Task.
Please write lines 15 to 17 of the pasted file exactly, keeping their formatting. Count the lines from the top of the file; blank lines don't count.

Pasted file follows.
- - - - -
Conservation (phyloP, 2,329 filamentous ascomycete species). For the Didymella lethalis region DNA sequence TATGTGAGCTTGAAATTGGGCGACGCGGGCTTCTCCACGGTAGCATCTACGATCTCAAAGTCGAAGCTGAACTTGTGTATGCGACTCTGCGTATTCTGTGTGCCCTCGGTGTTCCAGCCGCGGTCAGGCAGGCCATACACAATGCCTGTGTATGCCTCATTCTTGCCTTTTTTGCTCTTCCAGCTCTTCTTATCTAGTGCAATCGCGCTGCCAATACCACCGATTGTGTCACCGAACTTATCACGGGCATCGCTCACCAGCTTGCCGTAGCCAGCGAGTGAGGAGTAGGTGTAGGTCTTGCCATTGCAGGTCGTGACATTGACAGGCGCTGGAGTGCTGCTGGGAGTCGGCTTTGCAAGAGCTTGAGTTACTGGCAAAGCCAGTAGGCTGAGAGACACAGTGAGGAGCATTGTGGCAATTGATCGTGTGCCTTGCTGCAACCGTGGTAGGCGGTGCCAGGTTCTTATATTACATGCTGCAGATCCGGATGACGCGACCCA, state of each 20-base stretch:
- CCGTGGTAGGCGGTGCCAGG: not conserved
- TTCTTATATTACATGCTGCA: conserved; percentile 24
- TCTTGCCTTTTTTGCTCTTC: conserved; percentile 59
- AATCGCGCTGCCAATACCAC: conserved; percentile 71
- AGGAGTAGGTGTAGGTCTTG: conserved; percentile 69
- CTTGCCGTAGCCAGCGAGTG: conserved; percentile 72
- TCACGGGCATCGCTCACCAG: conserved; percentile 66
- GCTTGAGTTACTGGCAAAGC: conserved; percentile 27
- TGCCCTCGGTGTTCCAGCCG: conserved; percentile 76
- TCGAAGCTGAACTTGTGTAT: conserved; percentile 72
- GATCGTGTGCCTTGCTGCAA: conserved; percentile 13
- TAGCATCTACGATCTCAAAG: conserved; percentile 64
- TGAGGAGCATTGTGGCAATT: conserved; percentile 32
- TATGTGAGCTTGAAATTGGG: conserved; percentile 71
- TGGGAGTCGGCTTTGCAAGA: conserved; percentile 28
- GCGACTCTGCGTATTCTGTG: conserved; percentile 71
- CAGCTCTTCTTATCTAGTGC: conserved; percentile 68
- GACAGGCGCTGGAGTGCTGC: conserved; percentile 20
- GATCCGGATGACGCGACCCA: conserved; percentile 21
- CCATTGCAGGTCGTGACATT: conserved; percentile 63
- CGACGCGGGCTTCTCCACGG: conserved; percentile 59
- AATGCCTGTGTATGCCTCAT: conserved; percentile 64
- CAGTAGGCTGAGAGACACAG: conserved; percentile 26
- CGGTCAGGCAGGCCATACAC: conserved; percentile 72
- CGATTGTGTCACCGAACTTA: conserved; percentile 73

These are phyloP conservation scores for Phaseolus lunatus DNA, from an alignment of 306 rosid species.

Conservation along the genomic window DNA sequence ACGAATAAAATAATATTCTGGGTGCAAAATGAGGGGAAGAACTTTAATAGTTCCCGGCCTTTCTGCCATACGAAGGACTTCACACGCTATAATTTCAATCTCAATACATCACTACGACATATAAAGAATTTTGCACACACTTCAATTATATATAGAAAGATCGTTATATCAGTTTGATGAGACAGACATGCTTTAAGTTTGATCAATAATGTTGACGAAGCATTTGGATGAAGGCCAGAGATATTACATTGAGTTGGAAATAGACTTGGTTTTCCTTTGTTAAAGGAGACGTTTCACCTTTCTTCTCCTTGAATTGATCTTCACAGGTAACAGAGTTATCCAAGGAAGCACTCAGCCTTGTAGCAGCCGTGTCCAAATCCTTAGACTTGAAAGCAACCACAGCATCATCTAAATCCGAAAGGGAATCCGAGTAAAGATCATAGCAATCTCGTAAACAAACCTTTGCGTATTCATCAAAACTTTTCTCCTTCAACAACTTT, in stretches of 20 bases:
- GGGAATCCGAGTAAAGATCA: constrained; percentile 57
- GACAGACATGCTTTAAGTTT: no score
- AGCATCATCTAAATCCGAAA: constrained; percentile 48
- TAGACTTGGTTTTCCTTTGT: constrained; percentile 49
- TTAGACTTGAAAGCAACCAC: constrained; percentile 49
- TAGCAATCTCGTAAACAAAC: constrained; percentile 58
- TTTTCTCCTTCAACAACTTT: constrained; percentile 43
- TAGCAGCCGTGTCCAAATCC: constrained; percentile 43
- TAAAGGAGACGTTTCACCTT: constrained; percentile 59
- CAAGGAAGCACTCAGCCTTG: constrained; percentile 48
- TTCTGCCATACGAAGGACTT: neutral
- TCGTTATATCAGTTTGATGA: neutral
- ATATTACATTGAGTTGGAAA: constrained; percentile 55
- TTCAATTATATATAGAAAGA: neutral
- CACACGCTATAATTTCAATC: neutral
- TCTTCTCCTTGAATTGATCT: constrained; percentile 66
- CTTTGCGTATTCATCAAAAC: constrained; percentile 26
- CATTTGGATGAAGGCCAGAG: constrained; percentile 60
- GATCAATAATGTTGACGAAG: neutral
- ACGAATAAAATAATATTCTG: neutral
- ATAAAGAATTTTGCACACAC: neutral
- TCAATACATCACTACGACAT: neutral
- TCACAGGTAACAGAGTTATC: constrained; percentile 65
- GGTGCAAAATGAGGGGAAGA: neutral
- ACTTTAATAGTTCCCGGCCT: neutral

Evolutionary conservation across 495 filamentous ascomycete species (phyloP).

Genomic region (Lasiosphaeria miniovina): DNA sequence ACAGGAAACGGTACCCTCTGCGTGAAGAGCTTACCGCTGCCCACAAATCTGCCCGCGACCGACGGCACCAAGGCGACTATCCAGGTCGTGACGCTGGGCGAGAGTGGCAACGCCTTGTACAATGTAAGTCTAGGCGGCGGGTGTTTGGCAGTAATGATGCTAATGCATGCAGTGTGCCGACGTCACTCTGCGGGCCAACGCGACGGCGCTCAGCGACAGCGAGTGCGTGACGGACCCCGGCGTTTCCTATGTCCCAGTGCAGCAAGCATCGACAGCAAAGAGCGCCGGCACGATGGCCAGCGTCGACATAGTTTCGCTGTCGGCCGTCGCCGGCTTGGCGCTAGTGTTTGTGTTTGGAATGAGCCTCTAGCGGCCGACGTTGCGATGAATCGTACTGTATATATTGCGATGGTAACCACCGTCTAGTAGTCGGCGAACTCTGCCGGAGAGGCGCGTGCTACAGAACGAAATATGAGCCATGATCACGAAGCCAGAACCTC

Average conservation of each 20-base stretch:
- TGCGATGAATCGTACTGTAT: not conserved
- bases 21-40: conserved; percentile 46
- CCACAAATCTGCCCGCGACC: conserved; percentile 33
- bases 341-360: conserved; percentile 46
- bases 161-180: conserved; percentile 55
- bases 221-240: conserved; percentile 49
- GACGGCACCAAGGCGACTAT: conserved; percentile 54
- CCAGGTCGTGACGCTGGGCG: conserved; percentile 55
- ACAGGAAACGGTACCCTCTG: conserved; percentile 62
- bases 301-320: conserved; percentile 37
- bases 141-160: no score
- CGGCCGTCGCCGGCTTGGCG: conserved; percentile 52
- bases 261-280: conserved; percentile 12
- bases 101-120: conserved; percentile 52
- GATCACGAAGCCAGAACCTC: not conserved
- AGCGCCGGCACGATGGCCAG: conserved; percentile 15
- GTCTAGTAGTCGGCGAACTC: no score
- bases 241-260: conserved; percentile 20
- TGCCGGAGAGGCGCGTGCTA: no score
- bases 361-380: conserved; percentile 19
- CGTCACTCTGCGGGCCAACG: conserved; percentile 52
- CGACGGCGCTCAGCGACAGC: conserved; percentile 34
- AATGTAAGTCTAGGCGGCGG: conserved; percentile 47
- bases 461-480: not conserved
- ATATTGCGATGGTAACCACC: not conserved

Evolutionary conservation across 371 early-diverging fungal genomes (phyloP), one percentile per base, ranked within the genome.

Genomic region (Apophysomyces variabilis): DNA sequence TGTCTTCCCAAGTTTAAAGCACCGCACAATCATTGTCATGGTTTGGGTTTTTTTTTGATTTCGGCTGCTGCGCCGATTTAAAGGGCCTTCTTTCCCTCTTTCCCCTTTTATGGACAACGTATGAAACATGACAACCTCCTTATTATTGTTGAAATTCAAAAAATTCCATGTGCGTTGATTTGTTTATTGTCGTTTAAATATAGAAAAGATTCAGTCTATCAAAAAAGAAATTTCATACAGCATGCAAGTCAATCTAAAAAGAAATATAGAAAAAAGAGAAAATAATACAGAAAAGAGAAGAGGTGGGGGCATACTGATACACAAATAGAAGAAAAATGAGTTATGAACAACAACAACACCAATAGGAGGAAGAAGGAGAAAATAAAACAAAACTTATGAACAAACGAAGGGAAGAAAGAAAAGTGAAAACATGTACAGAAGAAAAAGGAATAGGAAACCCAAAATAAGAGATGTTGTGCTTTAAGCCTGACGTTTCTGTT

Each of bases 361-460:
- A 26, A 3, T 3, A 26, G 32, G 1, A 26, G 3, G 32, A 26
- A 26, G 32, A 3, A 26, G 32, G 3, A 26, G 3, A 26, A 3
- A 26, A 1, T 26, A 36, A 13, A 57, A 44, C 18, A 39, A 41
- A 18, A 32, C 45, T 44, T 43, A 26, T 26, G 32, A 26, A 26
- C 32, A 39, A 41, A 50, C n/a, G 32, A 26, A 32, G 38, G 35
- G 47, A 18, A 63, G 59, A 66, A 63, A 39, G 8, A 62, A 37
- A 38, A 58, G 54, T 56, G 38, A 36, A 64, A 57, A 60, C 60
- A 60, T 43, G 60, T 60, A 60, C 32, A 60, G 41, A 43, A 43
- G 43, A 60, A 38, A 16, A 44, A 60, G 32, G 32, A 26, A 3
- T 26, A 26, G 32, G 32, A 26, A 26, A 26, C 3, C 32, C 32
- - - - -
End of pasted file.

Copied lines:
- TATGTGAGCTTGAAATTGGG: conserved; percentile 71
- TGGGAGTCGGCTTTGCAAGA: conserved; percentile 28
- GCGACTCTGCGTATTCTGTG: conserved; percentile 71